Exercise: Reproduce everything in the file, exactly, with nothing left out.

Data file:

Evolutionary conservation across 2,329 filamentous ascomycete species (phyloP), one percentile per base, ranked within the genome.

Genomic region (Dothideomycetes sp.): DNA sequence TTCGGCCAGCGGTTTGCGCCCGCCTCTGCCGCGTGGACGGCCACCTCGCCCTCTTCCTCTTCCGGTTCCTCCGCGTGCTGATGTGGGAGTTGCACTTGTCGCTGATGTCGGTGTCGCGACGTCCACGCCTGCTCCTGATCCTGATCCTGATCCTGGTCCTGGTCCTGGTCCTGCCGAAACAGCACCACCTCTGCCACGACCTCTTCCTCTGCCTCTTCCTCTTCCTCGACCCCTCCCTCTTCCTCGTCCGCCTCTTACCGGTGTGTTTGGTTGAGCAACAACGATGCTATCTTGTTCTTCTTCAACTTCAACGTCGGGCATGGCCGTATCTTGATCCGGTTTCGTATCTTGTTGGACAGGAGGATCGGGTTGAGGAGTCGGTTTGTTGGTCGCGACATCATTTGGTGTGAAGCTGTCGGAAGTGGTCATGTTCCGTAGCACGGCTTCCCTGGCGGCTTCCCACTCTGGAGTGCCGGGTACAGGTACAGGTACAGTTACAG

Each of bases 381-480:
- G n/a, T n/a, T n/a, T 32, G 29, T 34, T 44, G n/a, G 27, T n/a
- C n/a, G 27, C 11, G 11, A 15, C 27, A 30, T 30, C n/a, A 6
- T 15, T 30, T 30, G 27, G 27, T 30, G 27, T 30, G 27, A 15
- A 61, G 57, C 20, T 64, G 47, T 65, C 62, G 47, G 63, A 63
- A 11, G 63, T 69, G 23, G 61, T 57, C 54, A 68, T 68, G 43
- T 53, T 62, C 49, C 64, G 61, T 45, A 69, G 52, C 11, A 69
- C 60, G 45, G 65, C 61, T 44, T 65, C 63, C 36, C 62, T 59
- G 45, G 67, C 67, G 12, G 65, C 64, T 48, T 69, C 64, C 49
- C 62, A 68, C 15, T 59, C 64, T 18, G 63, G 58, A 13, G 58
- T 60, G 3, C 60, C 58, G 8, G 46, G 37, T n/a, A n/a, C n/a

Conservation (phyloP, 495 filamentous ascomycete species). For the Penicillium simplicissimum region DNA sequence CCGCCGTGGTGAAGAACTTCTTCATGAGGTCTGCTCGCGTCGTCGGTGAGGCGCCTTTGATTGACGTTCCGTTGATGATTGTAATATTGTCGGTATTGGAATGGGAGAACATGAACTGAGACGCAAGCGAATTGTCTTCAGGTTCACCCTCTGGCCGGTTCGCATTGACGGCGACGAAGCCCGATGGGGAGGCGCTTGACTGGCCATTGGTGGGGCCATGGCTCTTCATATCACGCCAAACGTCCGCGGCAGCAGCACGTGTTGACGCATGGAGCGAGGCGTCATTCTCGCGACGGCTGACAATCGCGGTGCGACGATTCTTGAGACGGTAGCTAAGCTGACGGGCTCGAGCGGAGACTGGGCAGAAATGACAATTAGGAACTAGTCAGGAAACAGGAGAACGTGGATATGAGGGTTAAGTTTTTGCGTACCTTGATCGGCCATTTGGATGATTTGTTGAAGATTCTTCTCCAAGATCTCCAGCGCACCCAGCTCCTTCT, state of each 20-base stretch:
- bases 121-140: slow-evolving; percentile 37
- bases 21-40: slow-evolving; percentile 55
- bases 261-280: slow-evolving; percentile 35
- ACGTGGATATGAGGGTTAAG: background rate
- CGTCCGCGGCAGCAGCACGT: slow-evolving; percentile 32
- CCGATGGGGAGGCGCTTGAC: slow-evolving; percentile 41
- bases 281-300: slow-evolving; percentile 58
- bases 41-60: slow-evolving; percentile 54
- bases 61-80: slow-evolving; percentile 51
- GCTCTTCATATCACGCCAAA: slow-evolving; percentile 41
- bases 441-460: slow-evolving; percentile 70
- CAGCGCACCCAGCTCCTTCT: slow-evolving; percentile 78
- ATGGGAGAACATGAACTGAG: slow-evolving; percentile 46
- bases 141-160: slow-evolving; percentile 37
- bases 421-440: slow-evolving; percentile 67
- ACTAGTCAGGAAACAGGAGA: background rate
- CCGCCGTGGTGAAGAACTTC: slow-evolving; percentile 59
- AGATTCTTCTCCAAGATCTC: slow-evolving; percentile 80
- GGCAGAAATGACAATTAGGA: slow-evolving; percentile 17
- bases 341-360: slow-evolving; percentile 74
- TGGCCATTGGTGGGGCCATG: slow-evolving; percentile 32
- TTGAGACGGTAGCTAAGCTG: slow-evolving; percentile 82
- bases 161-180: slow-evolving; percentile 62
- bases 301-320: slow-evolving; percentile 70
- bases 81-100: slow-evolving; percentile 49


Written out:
Evolutionary conservation across 2,329 filamentous ascomycete species (phyloP), one percentile per base, ranked within the genome.

Genomic region (Dothideomycetes sp.): DNA sequence TTCGGCCAGCGGTTTGCGCCCGCCTCTGCCGCGTGGACGGCCACCTCGCCCTCTTCCTCTTCCGGTTCCTCCGCGTGCTGATGTGGGAGTTGCACTTGTCGCTGATGTCGGTGTCGCGACGTCCACGCCTGCTCCTGATCCTGATCCTGATCCTGGTCCTGGTCCTGGTCCTGCCGAAACAGCACCACCTCTGCCACGACCTCTTCCTCTGCCTCTTCCTCTTCCTCGACCCCTCCCTCTTCCTCGTCCGCCTCTTACCGGTGTGTTTGGTTGAGCAACAACGATGCTATCTTGTTCTTCTTCAACTTCAACGTCGGGCATGGCCGTATCTTGATCCGGTTTCGTATCTTGTTGGACAGGAGGATCGGGTTGAGGAGTCGGTTTGTTGGTCGCGACATCATTTGGTGTGAAGCTGTCGGAAGTGGTCATGTTCCGTAGCACGGCTTCCCTGGCGGCTTCCCACTCTGGAGTGCCGGGTACAGGTACAGGTACAGTTACAG

Each of bases 381-480:
- G n/a, T n/a, T n/a, T 32, G 29, T 34, T 44, G n/a, G 27, T n/a
- C n/a, G 27, C 11, G 11, A 15, C 27, A 30, T 30, C n/a, A 6
- T 15, T 30, T 30, G 27, G 27, T 30, G 27, T 30, G 27, A 15
- A 61, G 57, C 20, T 64, G 47, T 65, C 62, G 47, G 63, A 63
- A 11, G 63, T 69, G 23, G 61, T 57, C 54, A 68, T 68, G 43
- T 53, T 62, C 49, C 64, G 61, T 45, A 69, G 52, C 11, A 69
- C 60, G 45, G 65, C 61, T 44, T 65, C 63, C 36, C 62, T 59
- G 45, G 67, C 67, G 12, G 65, C 64, T 48, T 69, C 64, C 49
- C 62, A 68, C 15, T 59, C 64, T 18, G 63, G 58, A 13, G 58
- T 60, G 3, C 60, C 58, G 8, G 46, G 37, T n/a, A n/a, C n/a

Conservation (phyloP, 495 filamentous ascomycete species). For the Penicillium simplicissimum region DNA sequence CCGCCGTGGTGAAGAACTTCTTCATGAGGTCTGCTCGCGTCGTCGGTGAGGCGCCTTTGATTGACGTTCCGTTGATGATTGTAATATTGTCGGTATTGGAATGGGAGAACATGAACTGAGACGCAAGCGAATTGTCTTCAGGTTCACCCTCTGGCCGGTTCGCATTGACGGCGACGAAGCCCGATGGGGAGGCGCTTGACTGGCCATTGGTGGGGCCATGGCTCTTCATATCACGCCAAACGTCCGCGGCAGCAGCACGTGTTGACGCATGGAGCGAGGCGTCATTCTCGCGACGGCTGACAATCGCGGTGCGACGATTCTTGAGACGGTAGCTAAGCTGACGGGCTCGAGCGGAGACTGGGCAGAAATGACAATTAGGAACTAGTCAGGAAACAGGAGAACGTGGATATGAGGGTTAAGTTTTTGCGTACCTTGATCGGCCATTTGGATGATTTGTTGAAGATTCTTCTCCAAGATCTCCAGCGCACCCAGCTCCTTCT, state of each 20-base stretch:
- bases 121-140: slow-evolving; percentile 37
- bases 21-40: slow-evolving; percentile 55
- bases 261-280: slow-evolving; percentile 35
- ACGTGGATATGAGGGTTAAG: background rate
- CGTCCGCGGCAGCAGCACGT: slow-evolving; percentile 32
- CCGATGGGGAGGCGCTTGAC: slow-evolving; percentile 41
- bases 281-300: slow-evolving; percentile 58
- bases 41-60: slow-evolving; percentile 54
- bases 61-80: slow-evolving; percentile 51
- GCTCTTCATATCACGCCAAA: slow-evolving; percentile 41
- bases 441-460: slow-evolving; percentile 70
- CAGCGCACCCAGCTCCTTCT: slow-evolving; percentile 78
- ATGGGAGAACATGAACTGAG: slow-evolving; percentile 46
- bases 141-160: slow-evolving; percentile 37
- bases 421-440: slow-evolving; percentile 67
- ACTAGTCAGGAAACAGGAGA: background rate
- CCGCCGTGGTGAAGAACTTC: slow-evolving; percentile 59
- AGATTCTTCTCCAAGATCTC: slow-evolving; percentile 80
- GGCAGAAATGACAATTAGGA: slow-evolving; percentile 17
- bases 341-360: slow-evolving; percentile 74
- TGGCCATTGGTGGGGCCATG: slow-evolving; percentile 32
- TTGAGACGGTAGCTAAGCTG: slow-evolving; percentile 82
- bases 161-180: slow-evolving; percentile 62
- bases 301-320: slow-evolving; percentile 70
- bases 81-100: slow-evolving; percentile 49